When dentists discover cavities in their patients, they are often filled with a tooth-colored material that looks just like a person’s own teeth.
However, tooth-colored fillings usually require replacement every five to seven years, often because tooth decay has formed under the filling. A researcher at the OU College of Dentistry in Oklahoma City is investigating which components of filling materials are most susceptible to decay and which enzymes in a person’s saliva cause the most plaque.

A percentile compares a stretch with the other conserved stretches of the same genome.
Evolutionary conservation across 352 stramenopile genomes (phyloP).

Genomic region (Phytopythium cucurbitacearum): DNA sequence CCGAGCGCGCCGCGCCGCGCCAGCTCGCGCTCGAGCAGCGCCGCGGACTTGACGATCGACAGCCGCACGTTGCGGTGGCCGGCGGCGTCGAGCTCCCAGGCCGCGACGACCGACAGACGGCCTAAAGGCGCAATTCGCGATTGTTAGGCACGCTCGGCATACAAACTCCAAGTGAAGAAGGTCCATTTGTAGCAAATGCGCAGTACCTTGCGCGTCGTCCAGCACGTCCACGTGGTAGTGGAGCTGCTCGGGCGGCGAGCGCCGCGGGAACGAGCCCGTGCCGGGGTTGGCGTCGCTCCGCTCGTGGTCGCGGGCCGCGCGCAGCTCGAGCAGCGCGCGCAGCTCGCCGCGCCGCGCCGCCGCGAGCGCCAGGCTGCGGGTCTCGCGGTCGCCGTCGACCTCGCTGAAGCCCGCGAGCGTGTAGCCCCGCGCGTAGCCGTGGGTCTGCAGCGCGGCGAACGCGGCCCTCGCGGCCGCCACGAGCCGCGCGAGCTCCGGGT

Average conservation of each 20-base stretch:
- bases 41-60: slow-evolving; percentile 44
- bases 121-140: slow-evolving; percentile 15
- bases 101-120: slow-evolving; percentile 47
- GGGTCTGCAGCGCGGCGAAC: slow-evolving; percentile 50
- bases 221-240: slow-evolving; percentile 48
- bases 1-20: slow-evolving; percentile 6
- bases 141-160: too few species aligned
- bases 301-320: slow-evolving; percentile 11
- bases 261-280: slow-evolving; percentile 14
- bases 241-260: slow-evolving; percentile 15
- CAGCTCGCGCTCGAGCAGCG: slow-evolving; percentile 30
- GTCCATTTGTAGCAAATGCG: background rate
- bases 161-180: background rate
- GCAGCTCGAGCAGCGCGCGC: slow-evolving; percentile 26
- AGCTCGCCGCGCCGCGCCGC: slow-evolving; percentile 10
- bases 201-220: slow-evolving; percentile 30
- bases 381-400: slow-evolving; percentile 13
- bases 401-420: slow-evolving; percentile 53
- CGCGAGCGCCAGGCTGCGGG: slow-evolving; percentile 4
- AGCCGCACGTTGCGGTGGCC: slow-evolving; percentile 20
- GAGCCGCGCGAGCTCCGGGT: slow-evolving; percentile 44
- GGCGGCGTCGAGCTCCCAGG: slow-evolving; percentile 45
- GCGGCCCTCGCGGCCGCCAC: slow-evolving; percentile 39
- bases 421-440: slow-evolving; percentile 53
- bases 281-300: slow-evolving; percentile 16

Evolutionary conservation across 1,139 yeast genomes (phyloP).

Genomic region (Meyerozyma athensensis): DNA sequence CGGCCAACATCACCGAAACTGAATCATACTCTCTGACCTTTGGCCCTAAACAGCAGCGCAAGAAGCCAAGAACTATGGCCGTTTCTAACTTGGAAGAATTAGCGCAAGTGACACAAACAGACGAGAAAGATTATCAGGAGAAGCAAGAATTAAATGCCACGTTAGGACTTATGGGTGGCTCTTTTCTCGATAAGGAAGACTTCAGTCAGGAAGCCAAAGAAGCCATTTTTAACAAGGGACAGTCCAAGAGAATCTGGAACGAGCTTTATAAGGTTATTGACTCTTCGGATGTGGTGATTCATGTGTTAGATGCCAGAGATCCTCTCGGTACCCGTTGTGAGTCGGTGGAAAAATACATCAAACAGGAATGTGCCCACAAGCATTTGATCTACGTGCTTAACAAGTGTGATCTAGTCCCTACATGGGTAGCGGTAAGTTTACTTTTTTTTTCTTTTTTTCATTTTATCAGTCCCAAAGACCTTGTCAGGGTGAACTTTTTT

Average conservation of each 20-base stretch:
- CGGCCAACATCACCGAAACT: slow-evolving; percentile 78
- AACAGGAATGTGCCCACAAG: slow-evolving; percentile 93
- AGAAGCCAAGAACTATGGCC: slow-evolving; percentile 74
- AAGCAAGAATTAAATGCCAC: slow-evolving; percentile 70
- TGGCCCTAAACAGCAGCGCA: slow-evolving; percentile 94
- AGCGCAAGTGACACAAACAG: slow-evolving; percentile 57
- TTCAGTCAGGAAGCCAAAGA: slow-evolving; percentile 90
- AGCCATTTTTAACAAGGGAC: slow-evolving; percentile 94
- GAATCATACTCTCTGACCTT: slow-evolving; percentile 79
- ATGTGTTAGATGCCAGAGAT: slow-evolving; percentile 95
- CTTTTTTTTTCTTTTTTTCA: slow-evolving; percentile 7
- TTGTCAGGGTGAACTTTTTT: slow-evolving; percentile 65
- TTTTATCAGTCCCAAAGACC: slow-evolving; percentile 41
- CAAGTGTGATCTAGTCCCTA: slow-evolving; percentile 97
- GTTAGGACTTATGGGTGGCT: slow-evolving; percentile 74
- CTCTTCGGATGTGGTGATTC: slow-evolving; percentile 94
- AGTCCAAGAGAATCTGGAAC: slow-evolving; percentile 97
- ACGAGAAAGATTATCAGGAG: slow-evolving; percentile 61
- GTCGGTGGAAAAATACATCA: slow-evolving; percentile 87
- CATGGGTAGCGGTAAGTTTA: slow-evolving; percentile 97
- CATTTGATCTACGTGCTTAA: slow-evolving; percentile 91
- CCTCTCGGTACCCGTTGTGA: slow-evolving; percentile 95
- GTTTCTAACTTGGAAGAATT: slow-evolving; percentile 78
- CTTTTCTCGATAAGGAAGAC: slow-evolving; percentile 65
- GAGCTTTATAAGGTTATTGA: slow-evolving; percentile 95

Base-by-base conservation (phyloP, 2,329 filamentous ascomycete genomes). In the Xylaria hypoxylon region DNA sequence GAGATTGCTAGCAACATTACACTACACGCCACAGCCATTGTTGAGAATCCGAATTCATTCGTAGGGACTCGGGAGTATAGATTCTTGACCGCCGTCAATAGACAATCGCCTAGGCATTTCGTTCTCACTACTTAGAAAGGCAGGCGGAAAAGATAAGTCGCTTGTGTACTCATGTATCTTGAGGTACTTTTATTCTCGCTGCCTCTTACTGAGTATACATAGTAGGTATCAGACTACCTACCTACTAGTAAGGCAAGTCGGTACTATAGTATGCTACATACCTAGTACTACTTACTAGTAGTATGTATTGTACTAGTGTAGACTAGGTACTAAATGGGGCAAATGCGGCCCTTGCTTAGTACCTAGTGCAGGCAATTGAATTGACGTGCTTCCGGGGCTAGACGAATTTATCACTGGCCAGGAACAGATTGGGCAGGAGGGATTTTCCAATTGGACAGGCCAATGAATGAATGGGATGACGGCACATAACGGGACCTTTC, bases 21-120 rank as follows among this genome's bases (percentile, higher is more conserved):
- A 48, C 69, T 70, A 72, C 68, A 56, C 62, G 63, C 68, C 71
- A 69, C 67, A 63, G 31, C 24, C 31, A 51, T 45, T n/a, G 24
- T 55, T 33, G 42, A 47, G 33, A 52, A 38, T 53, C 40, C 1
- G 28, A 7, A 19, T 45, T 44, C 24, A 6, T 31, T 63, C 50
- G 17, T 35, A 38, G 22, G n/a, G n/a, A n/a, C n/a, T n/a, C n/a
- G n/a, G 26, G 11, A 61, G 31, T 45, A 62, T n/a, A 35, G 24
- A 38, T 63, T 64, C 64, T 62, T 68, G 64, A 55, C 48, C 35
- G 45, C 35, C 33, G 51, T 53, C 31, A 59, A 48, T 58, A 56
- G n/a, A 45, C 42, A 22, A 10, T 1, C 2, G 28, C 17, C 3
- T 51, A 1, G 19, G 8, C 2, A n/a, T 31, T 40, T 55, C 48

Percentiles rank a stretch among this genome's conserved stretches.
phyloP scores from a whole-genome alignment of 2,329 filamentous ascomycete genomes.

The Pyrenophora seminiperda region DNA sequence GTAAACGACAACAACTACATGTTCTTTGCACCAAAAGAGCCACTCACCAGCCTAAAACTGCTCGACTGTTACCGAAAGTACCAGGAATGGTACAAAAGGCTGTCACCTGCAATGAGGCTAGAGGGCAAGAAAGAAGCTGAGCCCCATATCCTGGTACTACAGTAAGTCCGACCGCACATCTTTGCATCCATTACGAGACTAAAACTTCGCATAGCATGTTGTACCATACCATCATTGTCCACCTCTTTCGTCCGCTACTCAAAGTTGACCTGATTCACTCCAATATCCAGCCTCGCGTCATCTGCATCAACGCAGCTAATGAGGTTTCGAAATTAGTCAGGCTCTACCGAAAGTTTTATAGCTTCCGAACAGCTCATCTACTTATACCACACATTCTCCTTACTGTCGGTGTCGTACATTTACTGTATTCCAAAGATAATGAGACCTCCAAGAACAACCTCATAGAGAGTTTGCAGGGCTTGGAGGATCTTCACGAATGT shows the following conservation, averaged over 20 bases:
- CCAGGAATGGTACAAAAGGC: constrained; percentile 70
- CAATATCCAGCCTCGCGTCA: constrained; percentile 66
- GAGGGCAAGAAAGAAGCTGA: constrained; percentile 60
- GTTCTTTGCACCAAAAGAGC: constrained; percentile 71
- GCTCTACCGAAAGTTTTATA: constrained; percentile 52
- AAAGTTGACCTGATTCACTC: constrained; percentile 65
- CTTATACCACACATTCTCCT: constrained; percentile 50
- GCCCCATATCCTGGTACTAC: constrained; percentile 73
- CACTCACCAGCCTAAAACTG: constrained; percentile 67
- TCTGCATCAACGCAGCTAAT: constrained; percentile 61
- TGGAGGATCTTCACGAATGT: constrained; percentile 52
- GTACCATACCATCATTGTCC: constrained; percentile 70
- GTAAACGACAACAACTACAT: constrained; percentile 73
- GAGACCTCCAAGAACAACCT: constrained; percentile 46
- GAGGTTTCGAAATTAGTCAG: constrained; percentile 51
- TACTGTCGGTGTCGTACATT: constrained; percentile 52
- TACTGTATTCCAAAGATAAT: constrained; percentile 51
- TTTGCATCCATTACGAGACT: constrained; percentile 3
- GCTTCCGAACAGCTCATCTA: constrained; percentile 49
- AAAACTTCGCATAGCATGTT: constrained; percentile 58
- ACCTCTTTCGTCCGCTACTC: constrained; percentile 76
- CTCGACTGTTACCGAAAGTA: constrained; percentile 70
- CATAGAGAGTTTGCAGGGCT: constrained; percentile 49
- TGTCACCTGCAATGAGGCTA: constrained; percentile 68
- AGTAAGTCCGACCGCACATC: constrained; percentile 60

Sharukh S. Khajotia, B.D.S., Ph.D., associate dean for research at the OU College of Dentistry, recently received a grant from the National Institutes of Health to further his investigations into decay and tooth-colored fillings. Although filling materials have improved considerably since the 1960s, it is estimated that in the United States alone, more than $5 billion is spent each year on restoring and replacing fillings, he said.
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